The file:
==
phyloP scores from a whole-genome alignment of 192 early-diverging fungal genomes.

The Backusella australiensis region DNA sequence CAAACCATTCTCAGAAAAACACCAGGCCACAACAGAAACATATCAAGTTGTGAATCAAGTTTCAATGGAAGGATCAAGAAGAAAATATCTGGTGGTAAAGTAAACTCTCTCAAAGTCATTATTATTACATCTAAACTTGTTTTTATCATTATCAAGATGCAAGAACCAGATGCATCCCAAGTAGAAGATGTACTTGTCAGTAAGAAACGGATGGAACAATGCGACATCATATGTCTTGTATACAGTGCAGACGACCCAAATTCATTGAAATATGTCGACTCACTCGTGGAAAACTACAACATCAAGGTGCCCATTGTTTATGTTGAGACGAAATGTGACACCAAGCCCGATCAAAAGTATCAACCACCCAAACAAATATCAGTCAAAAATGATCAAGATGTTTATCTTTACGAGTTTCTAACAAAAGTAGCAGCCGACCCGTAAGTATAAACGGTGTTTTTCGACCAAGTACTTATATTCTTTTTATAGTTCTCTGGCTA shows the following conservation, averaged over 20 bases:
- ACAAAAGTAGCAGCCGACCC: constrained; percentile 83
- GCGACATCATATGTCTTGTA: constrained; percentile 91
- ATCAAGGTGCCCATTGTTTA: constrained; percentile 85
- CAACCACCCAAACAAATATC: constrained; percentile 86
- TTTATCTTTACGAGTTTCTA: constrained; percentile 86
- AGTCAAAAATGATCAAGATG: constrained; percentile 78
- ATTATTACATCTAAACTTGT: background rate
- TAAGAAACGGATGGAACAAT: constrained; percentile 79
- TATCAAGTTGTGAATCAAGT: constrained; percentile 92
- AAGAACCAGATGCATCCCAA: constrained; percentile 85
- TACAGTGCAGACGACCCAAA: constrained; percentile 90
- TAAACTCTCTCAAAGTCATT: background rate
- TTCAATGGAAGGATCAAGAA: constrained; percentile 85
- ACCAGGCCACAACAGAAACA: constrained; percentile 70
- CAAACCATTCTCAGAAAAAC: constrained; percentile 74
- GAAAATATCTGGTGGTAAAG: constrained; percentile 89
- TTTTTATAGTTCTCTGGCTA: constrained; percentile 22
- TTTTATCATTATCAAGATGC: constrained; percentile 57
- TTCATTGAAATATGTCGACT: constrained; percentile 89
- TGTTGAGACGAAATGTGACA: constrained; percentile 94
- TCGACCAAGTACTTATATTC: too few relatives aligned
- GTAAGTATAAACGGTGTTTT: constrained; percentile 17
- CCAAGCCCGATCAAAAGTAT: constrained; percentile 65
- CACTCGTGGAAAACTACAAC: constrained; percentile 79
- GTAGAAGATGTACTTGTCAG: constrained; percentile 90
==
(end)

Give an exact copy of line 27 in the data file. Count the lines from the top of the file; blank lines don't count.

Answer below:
- GTAGAAGATGTACTTGTCAG: constrained; percentile 90